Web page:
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Most teens game. One psychiatrist wants to make them into 'Healthy Gamers'

The cover of "How to Raise a Healthy Gamer" beside author Alok Kanojia. (Courtesy)
The cover of "How to Raise a Healthy Gamer" beside author Alok Kanojia. (Courtesy)

A new Pew Research Center study found 85% of teenagers ages 13 to 17 say they play video games.

But while they can help kids make friends and cultivate creativity, games — particularly online games like “Fortnite” and “Roblox” — can wreck sleep habits or even foster addiction.

“The challenge with video games is that when we play one game, we don’t just have pleasure in that game,” says psychiatrist Alok Kanojia. “Our brain wants more, and so kids are playing a second game, a third game, a fourth game, and they really don’t want to put it away.”

Kanojia is the author of the new book “How to Raise a Healthy Gamer: End Power Struggles, Break Bad Screen Habits, and Transform Your Relationship with Your Kids.”

The topic hits close to home. Before his residency at Harvard University, Kanojia nearly flunked out of college because he was gaming too much.

“I was stuck in this cycle of playing until absolute exhaustion, so that when my head hit the pillow, I passed out and I did not have to deal with the guilt, the shame, with sort of the realization that I was messing up my life,” says Kanojia. “The only escape was more gaming.”

So Kanojia’s parents took drastic action. They sent him to an ashram in India, where he learned spiritual practices and meditation.

“What I learned in India was how my mind works, because I didn’t understand the rules of the game with my mind,” he says. “Once you understand how the mind works, why it is going into a video game, you can create alternatives to satisfy the mind in a healthier way.”

Kanojia came back resolved to help those with behavioral addictions like his. But he doesn’t encourage completely abandoning games. Rather, he counsels parents and children to “build a life that satisfies your neuroscience, satisfies your brain, and satisfies your psychological needs.”

Through discipline and self-awareness, Kanojia feels like these compulsions will eventually melt away. That’s how it happened for him.

“I still play games, but I don’t play them addictively because my life is full,” he says.” “That’s what we really advocate — to create a life that is worth living.”

3 Questions for Alok Kanojia

Why can video games be perilous for a developing brain?

“It’s like a developing mind is kind of like soft concrete, right? So it’s still wet. It hasn’t really formed yet. So we know that any alterations to the dopaminergic circuitry of a developing brain will actually increase the vulnerability to addictions later in life. So that’s why it’s really tricky, is that it’s not just video games that can make you more prone to other kinds of problematic behaviors in the future.”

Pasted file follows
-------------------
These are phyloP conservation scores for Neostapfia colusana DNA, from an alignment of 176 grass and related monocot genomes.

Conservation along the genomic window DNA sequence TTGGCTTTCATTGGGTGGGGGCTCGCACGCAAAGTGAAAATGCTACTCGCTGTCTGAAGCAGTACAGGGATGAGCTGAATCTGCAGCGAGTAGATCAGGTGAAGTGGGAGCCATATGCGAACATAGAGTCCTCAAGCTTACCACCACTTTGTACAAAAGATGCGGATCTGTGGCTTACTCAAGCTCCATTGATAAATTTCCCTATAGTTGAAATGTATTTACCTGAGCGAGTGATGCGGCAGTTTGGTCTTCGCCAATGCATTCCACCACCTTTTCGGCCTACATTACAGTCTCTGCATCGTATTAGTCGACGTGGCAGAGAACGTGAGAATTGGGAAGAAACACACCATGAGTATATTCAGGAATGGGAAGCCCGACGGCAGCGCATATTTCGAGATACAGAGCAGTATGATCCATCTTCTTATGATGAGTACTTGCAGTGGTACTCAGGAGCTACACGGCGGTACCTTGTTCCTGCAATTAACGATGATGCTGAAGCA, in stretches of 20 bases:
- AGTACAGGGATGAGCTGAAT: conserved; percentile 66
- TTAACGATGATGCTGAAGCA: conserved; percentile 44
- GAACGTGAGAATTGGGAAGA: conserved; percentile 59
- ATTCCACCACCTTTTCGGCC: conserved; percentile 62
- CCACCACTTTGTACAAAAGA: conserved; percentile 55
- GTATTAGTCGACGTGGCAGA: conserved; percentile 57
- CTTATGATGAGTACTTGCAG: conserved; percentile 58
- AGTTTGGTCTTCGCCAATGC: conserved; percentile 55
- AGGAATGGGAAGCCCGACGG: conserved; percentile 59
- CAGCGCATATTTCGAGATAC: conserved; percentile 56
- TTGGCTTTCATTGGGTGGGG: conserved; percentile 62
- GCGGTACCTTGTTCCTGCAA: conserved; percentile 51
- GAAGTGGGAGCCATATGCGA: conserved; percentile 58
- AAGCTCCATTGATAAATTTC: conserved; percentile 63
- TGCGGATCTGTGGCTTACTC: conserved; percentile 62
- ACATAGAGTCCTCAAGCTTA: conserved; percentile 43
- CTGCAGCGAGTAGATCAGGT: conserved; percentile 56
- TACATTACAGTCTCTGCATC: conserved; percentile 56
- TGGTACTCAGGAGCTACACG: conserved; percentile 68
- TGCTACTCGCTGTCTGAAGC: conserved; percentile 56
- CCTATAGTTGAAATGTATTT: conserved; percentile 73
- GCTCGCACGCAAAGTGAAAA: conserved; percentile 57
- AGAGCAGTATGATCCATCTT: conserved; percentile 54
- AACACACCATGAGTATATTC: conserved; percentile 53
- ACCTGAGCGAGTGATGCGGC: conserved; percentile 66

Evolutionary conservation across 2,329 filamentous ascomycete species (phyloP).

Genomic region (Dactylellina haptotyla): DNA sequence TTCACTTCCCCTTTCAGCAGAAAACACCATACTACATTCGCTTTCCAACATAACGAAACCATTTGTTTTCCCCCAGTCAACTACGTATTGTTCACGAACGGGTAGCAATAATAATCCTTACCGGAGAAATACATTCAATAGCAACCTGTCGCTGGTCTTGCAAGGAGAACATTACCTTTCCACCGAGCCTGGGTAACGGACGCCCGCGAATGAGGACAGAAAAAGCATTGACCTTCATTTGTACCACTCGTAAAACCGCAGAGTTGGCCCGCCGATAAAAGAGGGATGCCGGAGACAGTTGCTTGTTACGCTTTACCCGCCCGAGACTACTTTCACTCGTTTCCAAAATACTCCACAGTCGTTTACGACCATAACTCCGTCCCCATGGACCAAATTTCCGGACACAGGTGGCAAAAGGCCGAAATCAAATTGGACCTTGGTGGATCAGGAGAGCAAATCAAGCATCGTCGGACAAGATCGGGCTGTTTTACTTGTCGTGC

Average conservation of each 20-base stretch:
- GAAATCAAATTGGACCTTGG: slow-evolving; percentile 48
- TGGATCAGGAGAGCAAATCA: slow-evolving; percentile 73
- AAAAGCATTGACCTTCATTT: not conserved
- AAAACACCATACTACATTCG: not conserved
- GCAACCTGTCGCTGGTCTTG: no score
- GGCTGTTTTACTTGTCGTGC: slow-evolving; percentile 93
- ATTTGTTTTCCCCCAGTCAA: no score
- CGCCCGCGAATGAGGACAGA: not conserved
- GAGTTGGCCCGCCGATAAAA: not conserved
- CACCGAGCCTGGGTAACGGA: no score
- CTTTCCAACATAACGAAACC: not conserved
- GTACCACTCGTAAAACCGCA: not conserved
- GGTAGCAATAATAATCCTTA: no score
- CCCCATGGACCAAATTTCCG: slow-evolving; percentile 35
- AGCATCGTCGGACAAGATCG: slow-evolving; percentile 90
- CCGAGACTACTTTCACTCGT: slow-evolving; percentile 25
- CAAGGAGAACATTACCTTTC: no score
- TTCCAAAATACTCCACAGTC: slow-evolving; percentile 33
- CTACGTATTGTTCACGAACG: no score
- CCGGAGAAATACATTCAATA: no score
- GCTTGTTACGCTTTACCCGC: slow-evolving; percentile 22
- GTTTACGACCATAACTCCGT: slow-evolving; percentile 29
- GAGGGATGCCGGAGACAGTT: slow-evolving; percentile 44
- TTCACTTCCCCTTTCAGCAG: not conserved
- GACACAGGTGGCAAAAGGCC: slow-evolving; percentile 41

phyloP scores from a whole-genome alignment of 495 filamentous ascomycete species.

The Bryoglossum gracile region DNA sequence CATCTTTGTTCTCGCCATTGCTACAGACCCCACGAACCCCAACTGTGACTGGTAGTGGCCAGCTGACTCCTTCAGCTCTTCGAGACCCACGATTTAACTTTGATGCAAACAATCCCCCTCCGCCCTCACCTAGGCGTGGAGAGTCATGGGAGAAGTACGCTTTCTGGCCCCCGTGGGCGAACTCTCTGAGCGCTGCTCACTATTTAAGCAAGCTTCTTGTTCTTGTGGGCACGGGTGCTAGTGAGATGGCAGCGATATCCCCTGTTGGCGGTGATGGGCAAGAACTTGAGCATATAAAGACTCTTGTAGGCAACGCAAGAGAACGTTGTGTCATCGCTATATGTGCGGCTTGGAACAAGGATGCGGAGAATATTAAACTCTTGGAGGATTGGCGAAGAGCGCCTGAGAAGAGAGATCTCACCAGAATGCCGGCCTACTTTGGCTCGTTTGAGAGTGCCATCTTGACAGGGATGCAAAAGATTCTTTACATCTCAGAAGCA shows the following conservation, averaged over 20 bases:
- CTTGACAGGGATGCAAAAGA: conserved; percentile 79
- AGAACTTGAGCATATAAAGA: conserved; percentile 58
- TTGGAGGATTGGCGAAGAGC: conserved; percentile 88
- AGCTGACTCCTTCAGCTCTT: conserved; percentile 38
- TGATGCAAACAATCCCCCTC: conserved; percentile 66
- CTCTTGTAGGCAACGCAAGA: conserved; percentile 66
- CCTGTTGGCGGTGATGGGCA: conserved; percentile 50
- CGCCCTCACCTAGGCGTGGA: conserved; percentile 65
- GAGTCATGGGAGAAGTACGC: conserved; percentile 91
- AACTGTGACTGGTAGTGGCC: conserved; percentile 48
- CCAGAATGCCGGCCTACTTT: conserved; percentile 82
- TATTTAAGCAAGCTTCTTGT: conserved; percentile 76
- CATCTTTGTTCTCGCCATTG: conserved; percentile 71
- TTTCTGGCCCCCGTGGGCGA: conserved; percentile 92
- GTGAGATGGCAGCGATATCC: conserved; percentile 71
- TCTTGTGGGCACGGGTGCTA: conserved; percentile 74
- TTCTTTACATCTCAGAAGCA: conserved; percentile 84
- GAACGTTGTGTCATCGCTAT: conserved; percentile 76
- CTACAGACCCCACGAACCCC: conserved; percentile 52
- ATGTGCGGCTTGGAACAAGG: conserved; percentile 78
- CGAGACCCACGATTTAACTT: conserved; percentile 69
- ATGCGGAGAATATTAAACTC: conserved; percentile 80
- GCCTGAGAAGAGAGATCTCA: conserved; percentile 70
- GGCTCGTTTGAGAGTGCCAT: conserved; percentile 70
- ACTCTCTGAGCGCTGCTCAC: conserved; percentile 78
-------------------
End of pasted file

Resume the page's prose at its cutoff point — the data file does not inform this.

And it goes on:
You say parents shouldn’t immediately take games away from kids who may have a problem with them. Why?

“So if you look at the core problem with video game addiction and kids and parents, the problem is that the two of you all are not on the same team. Right. So we see all kinds of cases of kids subverting whatever regulations their parents put in place. Kid will start going to a friend’s house and play over there. A lot of the frustration that parents run into is that they’re pushing one way in. The kid is pushing the opposite way and doing a lot of addiction psychiatry work.

“One of the sad realizations I have is you can’t be sober for someone else. And so our approach is to help parents form an alliance with your kids so that the two of you all have shared goals. And I know it sounds impossible, but there are actually evidence based techniques that will show parents how to engage with your kids.”

You also say that parents can make better inroads by asking open-ended questions to try and understand the game, perhaps even sit down and watch them, maybe play with them. Can you model these open-ended questions for us?

“So a question that a lot of parents don’t ask is, ‘What do you like about games? What’s going on in your life? How do you feel about how things are at school? How are things with your friends? What do you enjoy doing?’ So we try to use a lot of what questions because those don’t have a directional judgment. Right. So if I ask, ‘Why do you play games?’ That sounds kind of judgmental. ‘What do you like about games?’ So we sort of adopt this open-ended approach. Then what ends up happening is we also model open-mindedness for our kids.”


James Perkins-Mastromarino and produced and edited this interview for broadcast with Todd Mundt. Perkins-Mastromarino adapted it for the web.

This article was originally published on WBUR.org.

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